Myeloma, or multiple myeloma, is a type of cancer of cells called plasma cells. When plasma cells grow abnormally and build up in the bone marrow, they are known as myeloma cells. Currently there is no cure, but treatment is available. Plasma cells are a type of white blood cell that fight infection. They are not the same as plasma, which is fluid that carries the components of blood.
What causes myeloma?
The cause of myeloma is not known. Some people who develop myeloma have been exposed to high doses of radiation, and some have had ongoing exposure to some industrial or environmental chemicals. Others develop myeloma without these risk factors.
Myeloma is more common later in life. This may be the ageing process itself, or the result of a lifelong accumulation of toxic substances. The average age that myeloma is diagnosed in Australia is 70.
Myeloma affects different places in the body – for example, the spine, skull, pelvis, shoulders and hips. Common symptoms may include:
- bone pain or a broken bone not caused by injury
- anaemia and fatigue
- kidney damage
- frequent or prolonged infections
You might also feel generally weak and tired, lose weight and have less appetite. You may be thirstier, feel nauseous or confused due to increased calcium in the blood.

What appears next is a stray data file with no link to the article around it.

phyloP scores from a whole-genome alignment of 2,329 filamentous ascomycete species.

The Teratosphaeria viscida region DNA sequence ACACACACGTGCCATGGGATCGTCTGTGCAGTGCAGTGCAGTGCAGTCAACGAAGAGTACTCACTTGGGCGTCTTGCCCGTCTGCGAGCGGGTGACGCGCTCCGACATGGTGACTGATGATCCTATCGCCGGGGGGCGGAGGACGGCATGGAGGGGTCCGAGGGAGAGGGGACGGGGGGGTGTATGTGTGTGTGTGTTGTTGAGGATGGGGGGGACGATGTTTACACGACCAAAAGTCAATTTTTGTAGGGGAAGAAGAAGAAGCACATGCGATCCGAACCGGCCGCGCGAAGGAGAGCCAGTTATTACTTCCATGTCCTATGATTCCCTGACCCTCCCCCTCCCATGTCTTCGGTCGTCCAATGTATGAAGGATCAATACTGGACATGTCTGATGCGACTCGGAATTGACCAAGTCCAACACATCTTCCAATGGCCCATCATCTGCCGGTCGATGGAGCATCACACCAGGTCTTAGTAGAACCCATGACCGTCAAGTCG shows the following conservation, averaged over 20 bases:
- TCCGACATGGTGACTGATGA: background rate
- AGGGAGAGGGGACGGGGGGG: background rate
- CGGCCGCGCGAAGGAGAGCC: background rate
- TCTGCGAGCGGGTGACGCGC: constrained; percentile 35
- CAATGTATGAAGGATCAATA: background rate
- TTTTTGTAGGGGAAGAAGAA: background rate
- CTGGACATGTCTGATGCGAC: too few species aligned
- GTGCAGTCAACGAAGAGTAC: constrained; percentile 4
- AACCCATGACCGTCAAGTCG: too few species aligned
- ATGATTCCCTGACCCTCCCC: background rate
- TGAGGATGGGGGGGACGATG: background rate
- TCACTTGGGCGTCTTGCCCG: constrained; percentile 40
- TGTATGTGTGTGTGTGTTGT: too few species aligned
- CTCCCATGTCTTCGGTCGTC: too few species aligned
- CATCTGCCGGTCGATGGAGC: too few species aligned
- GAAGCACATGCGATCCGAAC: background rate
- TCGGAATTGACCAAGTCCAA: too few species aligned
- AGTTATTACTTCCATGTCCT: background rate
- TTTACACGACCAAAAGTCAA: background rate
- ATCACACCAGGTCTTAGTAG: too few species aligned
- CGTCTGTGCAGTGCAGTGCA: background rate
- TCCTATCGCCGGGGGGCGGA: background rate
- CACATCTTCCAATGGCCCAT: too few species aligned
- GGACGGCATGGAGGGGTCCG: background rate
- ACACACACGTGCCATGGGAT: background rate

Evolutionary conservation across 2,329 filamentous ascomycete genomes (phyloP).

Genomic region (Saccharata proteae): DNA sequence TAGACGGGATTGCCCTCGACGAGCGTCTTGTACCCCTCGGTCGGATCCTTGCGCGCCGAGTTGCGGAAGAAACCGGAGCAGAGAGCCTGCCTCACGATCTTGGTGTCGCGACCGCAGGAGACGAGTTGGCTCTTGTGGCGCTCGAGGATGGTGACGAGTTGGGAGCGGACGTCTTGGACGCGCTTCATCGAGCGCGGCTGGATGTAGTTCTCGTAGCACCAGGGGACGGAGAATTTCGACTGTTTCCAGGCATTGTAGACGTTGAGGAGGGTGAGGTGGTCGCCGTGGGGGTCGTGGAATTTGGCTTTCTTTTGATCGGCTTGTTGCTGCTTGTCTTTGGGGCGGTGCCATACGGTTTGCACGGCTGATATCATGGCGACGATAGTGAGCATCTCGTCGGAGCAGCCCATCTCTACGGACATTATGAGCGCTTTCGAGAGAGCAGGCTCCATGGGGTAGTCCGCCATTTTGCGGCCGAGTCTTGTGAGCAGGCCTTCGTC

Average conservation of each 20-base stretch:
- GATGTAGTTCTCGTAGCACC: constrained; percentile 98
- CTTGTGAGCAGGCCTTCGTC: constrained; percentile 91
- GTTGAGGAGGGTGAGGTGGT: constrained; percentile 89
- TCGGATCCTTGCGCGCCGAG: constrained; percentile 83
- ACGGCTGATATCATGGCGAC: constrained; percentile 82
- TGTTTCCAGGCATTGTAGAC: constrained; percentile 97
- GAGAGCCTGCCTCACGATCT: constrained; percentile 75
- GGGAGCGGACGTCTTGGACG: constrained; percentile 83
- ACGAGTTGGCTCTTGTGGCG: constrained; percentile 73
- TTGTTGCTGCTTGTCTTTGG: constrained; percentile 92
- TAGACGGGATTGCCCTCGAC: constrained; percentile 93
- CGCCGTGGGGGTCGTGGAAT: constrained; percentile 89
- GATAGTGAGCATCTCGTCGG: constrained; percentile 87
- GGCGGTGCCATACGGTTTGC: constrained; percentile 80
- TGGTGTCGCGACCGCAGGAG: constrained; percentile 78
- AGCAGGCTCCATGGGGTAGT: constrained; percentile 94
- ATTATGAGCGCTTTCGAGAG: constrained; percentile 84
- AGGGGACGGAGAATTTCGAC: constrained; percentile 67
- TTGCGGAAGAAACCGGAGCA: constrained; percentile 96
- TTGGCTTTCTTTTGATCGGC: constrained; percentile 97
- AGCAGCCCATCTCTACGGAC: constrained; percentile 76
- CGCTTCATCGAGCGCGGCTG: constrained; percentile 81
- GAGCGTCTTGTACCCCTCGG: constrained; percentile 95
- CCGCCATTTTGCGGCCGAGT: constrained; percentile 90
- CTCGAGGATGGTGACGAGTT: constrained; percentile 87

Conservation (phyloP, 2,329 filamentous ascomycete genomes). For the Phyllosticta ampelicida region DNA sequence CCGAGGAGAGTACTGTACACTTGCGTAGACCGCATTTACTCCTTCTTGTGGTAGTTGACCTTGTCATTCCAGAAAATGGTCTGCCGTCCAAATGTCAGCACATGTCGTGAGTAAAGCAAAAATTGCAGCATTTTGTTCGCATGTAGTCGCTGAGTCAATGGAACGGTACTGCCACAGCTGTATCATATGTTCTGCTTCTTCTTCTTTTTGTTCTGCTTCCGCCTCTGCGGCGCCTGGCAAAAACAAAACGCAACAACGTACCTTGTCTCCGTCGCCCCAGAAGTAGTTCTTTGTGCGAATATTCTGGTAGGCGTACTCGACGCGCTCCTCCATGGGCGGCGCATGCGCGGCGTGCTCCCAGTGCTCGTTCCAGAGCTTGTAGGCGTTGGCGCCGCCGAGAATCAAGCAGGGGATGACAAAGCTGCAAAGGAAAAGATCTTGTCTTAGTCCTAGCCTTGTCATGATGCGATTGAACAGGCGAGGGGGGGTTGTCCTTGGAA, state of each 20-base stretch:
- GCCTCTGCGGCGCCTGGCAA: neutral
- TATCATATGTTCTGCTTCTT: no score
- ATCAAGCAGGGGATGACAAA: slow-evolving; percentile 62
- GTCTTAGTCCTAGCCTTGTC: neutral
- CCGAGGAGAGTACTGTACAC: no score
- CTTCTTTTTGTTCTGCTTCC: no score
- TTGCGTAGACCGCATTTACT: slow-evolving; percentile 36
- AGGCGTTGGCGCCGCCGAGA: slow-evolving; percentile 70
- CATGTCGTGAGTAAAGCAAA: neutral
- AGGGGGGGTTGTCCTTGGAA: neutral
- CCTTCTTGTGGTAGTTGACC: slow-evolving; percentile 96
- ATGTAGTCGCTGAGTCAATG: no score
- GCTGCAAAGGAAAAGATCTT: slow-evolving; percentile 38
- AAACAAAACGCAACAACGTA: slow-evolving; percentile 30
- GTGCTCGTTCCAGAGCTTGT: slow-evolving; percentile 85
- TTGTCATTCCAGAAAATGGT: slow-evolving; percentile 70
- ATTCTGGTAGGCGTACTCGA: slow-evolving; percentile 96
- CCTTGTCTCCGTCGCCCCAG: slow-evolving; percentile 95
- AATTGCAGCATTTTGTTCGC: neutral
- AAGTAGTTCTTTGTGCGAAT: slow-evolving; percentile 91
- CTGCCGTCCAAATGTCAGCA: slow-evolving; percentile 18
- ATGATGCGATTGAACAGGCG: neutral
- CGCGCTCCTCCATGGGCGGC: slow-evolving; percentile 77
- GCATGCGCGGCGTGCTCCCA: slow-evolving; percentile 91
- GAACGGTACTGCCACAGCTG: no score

Symptoms of myeloma may be similar to many other conditions, so it can be difficult to diagnose, and requires several tests.
These may include:
Although there is no treatment which can cure myeloma, there are a range of treatments like chemotherapy that can slow the disease down and help ease symptoms. The way different people respond to treatment can vary greatly.
Talk to your doctor about the options. It’s important to read reliable sources of information, and that you discuss your options with family, friends and perhaps other patients. It might help to get advice from organisations such as Myeloma Australia and the Leukemia Foundation of Australia.
If you make the decision not to have treatment for the myeloma, you can still get plenty of treatment for the symptoms. It might help to see a palliative care specialist for help in managing pain and other symptoms.
Last reviewed: June 2018